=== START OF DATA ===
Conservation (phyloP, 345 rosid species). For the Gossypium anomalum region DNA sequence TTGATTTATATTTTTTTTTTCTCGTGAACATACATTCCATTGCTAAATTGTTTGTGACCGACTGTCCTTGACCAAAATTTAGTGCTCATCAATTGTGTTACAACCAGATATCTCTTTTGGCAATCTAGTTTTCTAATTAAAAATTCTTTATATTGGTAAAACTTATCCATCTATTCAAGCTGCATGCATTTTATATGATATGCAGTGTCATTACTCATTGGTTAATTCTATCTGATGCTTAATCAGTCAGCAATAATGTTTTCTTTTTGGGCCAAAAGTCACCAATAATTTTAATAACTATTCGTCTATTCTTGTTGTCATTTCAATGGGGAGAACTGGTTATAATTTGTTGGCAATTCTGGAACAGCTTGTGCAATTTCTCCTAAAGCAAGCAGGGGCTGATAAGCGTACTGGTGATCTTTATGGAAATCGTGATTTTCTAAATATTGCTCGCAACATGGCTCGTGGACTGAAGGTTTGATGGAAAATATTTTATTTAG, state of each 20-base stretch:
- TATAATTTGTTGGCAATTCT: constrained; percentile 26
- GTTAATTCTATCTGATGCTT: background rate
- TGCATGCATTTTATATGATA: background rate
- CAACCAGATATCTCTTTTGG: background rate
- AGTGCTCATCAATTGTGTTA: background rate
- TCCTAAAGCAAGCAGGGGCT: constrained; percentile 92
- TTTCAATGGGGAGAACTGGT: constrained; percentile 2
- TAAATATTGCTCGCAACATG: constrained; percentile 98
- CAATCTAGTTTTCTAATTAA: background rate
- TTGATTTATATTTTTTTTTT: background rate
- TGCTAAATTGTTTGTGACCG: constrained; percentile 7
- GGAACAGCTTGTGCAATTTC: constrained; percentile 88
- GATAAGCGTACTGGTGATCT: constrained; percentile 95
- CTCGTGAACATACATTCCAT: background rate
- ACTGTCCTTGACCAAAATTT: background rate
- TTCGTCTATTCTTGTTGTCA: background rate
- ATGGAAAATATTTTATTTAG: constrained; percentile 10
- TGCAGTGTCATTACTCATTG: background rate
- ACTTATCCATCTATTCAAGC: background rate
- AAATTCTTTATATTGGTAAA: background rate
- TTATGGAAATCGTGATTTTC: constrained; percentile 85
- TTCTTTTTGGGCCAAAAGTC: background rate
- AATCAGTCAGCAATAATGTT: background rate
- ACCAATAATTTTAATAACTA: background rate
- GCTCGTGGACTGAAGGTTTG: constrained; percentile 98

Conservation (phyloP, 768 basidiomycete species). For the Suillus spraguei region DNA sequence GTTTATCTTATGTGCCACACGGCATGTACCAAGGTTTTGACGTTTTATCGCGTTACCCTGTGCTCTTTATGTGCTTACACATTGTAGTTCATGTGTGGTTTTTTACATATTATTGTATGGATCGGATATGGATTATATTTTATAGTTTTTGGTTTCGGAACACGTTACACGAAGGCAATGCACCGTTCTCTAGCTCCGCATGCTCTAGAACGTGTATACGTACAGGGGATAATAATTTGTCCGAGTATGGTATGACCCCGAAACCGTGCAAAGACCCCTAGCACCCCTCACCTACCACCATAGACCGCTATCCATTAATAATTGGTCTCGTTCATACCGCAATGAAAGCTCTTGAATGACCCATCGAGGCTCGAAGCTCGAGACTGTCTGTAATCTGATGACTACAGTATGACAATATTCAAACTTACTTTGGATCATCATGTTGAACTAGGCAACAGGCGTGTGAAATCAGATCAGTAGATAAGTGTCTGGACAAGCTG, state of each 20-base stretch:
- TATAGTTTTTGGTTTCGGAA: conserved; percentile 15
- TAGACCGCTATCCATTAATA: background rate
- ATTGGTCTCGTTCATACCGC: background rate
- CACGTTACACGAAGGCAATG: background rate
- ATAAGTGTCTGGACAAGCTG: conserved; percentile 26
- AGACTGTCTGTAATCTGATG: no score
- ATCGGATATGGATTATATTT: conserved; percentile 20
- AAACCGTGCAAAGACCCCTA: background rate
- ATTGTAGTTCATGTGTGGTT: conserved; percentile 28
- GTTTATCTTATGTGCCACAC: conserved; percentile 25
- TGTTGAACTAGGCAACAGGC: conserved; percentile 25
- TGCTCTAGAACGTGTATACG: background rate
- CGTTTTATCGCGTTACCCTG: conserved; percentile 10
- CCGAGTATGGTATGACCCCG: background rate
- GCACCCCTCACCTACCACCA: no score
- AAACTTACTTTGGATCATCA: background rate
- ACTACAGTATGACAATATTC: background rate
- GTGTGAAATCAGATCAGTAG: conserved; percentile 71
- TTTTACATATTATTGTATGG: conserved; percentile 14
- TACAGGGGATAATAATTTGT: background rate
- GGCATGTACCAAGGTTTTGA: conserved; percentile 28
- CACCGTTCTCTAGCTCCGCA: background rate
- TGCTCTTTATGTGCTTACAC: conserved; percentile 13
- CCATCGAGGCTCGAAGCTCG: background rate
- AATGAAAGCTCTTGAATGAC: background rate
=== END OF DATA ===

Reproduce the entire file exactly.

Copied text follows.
Conservation (phyloP, 345 rosid species). For the Gossypium anomalum region DNA sequence TTGATTTATATTTTTTTTTTCTCGTGAACATACATTCCATTGCTAAATTGTTTGTGACCGACTGTCCTTGACCAAAATTTAGTGCTCATCAATTGTGTTACAACCAGATATCTCTTTTGGCAATCTAGTTTTCTAATTAAAAATTCTTTATATTGGTAAAACTTATCCATCTATTCAAGCTGCATGCATTTTATATGATATGCAGTGTCATTACTCATTGGTTAATTCTATCTGATGCTTAATCAGTCAGCAATAATGTTTTCTTTTTGGGCCAAAAGTCACCAATAATTTTAATAACTATTCGTCTATTCTTGTTGTCATTTCAATGGGGAGAACTGGTTATAATTTGTTGGCAATTCTGGAACAGCTTGTGCAATTTCTCCTAAAGCAAGCAGGGGCTGATAAGCGTACTGGTGATCTTTATGGAAATCGTGATTTTCTAAATATTGCTCGCAACATGGCTCGTGGACTGAAGGTTTGATGGAAAATATTTTATTTAG, state of each 20-base stretch:
- TATAATTTGTTGGCAATTCT: constrained; percentile 26
- GTTAATTCTATCTGATGCTT: background rate
- TGCATGCATTTTATATGATA: background rate
- CAACCAGATATCTCTTTTGG: background rate
- AGTGCTCATCAATTGTGTTA: background rate
- TCCTAAAGCAAGCAGGGGCT: constrained; percentile 92
- TTTCAATGGGGAGAACTGGT: constrained; percentile 2
- TAAATATTGCTCGCAACATG: constrained; percentile 98
- CAATCTAGTTTTCTAATTAA: background rate
- TTGATTTATATTTTTTTTTT: background rate
- TGCTAAATTGTTTGTGACCG: constrained; percentile 7
- GGAACAGCTTGTGCAATTTC: constrained; percentile 88
- GATAAGCGTACTGGTGATCT: constrained; percentile 95
- CTCGTGAACATACATTCCAT: background rate
- ACTGTCCTTGACCAAAATTT: background rate
- TTCGTCTATTCTTGTTGTCA: background rate
- ATGGAAAATATTTTATTTAG: constrained; percentile 10
- TGCAGTGTCATTACTCATTG: background rate
- ACTTATCCATCTATTCAAGC: background rate
- AAATTCTTTATATTGGTAAA: background rate
- TTATGGAAATCGTGATTTTC: constrained; percentile 85
- TTCTTTTTGGGCCAAAAGTC: background rate
- AATCAGTCAGCAATAATGTT: background rate
- ACCAATAATTTTAATAACTA: background rate
- GCTCGTGGACTGAAGGTTTG: constrained; percentile 98

Conservation (phyloP, 768 basidiomycete species). For the Suillus spraguei region DNA sequence GTTTATCTTATGTGCCACACGGCATGTACCAAGGTTTTGACGTTTTATCGCGTTACCCTGTGCTCTTTATGTGCTTACACATTGTAGTTCATGTGTGGTTTTTTACATATTATTGTATGGATCGGATATGGATTATATTTTATAGTTTTTGGTTTCGGAACACGTTACACGAAGGCAATGCACCGTTCTCTAGCTCCGCATGCTCTAGAACGTGTATACGTACAGGGGATAATAATTTGTCCGAGTATGGTATGACCCCGAAACCGTGCAAAGACCCCTAGCACCCCTCACCTACCACCATAGACCGCTATCCATTAATAATTGGTCTCGTTCATACCGCAATGAAAGCTCTTGAATGACCCATCGAGGCTCGAAGCTCGAGACTGTCTGTAATCTGATGACTACAGTATGACAATATTCAAACTTACTTTGGATCATCATGTTGAACTAGGCAACAGGCGTGTGAAATCAGATCAGTAGATAAGTGTCTGGACAAGCTG, state of each 20-base stretch:
- TATAGTTTTTGGTTTCGGAA: conserved; percentile 15
- TAGACCGCTATCCATTAATA: background rate
- ATTGGTCTCGTTCATACCGC: background rate
- CACGTTACACGAAGGCAATG: background rate
- ATAAGTGTCTGGACAAGCTG: conserved; percentile 26
- AGACTGTCTGTAATCTGATG: no score
- ATCGGATATGGATTATATTT: conserved; percentile 20
- AAACCGTGCAAAGACCCCTA: background rate
- ATTGTAGTTCATGTGTGGTT: conserved; percentile 28
- GTTTATCTTATGTGCCACAC: conserved; percentile 25
- TGTTGAACTAGGCAACAGGC: conserved; percentile 25
- TGCTCTAGAACGTGTATACG: background rate
- CGTTTTATCGCGTTACCCTG: conserved; percentile 10
- CCGAGTATGGTATGACCCCG: background rate
- GCACCCCTCACCTACCACCA: no score
- AAACTTACTTTGGATCATCA: background rate
- ACTACAGTATGACAATATTC: background rate
- GTGTGAAATCAGATCAGTAG: conserved; percentile 71
- TTTTACATATTATTGTATGG: conserved; percentile 14
- TACAGGGGATAATAATTTGT: background rate
- GGCATGTACCAAGGTTTTGA: conserved; percentile 28
- CACCGTTCTCTAGCTCCGCA: background rate
- TGCTCTTTATGTGCTTACAC: conserved; percentile 13
- CCATCGAGGCTCGAAGCTCG: background rate
- AATGAAAGCTCTTGAATGAC: background rate